Talking about LinkedIn, Laura shares a tutorial with her audience on how to seamlessly incorporate the “Book an Appointment” button into their profiles.

Laura reveals that the inspiration for creating this post came from a query by Tim Davidson.

Despite crafting the content in response to Tim’s inquiry, Laura admits that she has never experienced the firsthand utility of the appointment button activated under her name. 

Her openness and honesty shine through creating genuine connection with her audience.

C. Building her personal brand

Obaid Durrani once said in a LinkedIn comment that there are three reasons someone posts on LinkedIn.

People either post to sell courses/masterclasses, to build their personal brand, or to help the company they work for grow.

But sometimes, like in Laura’s case, all three apply.

What started as a challenge to post to grow the Datadream helped Laura get more comfortable to post.

In time, the regular posts in the course of two years helped her define her personal brand and discover the topics she’s great at.

After she started to build up her community, she started to invest some of her time in building courses like the social selling course on Sparkforce.

Besides all the content related to marketing, sales, or Dreamdata, Laura knows how to create engaging content and offer her audience different content types than what they’ve seen so far.

One example is the bike ride interviews she took while she was in New York.

She knew she would be in New York for a conference so she decided to make the best of her time and invite marketers and salespersons to a bike ride to talk about the industry.

She did not do the classic “book meetings with prospects”, but did something original and gained a lot of content for her personal brand which also helps Dreamdata.

What are the top three lessons B2B creators can learn from Laura?

1. Social selling mastery

Through strategic engagement and content creation on LinkedIn, Laura built a substantial following and demonstrated the incredible potential of using the platform for inbound sales.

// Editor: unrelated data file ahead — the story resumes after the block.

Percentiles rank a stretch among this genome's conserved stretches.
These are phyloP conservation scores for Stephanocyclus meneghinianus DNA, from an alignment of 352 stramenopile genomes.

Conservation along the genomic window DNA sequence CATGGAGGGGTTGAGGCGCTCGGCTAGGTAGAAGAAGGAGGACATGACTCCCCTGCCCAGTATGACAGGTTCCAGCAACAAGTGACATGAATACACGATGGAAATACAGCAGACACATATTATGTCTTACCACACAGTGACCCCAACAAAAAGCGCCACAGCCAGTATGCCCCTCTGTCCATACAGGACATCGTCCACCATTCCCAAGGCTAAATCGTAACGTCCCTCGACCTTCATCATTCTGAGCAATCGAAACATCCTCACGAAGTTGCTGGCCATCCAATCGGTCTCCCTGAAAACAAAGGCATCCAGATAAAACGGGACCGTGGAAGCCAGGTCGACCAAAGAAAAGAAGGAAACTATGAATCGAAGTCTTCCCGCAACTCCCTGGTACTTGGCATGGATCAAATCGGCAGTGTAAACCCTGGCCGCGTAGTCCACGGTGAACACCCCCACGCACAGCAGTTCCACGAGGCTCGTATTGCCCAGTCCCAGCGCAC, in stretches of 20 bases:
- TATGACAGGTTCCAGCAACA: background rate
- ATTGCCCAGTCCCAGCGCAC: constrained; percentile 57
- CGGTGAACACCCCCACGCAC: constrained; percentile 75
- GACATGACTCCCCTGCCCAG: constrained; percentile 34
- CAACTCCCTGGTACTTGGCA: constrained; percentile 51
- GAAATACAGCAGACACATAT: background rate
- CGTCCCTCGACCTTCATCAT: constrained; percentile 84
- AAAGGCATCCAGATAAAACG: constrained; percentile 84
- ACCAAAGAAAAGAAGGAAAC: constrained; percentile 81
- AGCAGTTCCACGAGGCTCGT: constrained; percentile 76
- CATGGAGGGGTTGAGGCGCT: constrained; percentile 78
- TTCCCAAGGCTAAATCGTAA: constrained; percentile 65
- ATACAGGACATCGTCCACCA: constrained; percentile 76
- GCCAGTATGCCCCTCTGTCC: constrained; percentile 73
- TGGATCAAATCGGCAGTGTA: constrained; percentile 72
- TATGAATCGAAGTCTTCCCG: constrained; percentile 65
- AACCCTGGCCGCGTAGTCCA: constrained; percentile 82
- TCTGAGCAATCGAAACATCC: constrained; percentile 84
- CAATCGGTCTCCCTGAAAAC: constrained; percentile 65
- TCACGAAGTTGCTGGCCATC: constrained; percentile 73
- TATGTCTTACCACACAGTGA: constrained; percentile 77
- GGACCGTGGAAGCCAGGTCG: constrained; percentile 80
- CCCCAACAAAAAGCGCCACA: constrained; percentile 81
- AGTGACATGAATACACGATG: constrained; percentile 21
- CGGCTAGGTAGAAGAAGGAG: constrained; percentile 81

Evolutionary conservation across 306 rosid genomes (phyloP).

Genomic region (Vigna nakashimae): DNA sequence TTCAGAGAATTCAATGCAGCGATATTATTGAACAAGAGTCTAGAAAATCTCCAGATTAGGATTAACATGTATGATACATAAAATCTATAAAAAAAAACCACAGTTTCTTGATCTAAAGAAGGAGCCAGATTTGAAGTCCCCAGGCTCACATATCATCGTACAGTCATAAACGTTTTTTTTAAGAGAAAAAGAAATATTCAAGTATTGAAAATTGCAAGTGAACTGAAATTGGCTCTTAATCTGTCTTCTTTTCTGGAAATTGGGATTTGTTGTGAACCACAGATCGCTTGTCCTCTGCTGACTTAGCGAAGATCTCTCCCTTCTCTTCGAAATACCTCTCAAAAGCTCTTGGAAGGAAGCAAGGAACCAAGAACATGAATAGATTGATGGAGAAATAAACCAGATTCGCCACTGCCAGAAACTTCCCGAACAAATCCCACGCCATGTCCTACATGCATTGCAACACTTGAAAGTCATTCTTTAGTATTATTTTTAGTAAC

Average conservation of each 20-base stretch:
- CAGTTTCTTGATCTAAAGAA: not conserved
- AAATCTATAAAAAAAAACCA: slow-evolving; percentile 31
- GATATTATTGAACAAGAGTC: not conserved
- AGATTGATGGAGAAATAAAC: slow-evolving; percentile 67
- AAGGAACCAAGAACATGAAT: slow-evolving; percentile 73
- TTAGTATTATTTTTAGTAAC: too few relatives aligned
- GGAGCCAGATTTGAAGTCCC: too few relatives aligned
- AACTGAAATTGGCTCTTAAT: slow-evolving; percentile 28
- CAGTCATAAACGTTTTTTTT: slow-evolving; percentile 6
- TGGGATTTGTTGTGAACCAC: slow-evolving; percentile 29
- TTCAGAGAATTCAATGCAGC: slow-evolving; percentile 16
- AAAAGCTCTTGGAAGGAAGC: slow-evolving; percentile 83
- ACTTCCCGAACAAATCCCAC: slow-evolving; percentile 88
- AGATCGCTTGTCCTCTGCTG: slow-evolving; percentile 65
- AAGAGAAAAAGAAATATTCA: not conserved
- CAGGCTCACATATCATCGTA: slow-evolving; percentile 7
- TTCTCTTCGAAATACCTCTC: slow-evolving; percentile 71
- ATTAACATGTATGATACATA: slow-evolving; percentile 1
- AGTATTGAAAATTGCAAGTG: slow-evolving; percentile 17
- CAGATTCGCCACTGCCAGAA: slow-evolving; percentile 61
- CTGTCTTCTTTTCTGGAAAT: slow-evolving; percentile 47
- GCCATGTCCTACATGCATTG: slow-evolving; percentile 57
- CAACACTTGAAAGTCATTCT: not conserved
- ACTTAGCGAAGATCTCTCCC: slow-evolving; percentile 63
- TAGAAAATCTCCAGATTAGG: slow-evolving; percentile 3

Laura transformed LinkedIn into a dynamic sales funnel.

She managed to do it by building authentic connections, sharing valuable insights, and creating meaningful conversations.

So platforms like LinkedIn can help you drive business success.

2. Learn to collaborate

Whether you work in a company or on your own, building connections is key to personal growth, same as Laura collaborates with the marketing department and with people outside her workplace.

Find the right people who compliment your skills and share a mutual commitment to growth. 

It’s important to set goals, work together, and maintain a mindset of continuous improvement to drive successful B2B collaborations.

3. Be unconventional

Laura’s approach to personal brand-building is characterized by creativity and boldness.

Her advice is clear: break away from the ordinary and approach tasks with an original and unexpected perspective.

By thinking outside the box and infusing normal activities with creativity, you not only stand out but also cultivate appreciation from others.

This uniqueness helps you create a distinctive and authentic personal brand that resonates with your audience.

Final Thoughts

At first I thought Laura’s superpower is social selling, but as I researched more about her I realized it’s something else.

It’s the way she thinks and the way she doesn’t do things like you would normally expect.

She may be a salesperson, but she aces the marketing game.

From conducting interviews in a bike ride through the vibrant streets of New York to repurposing Dreamdata’s Co-founder’s posts as her own, her approach is refreshingly unconventional.

Her ability to go beyond traditional boundaries shows us how innovative and bold she is, setting her apart from her industry colleagues.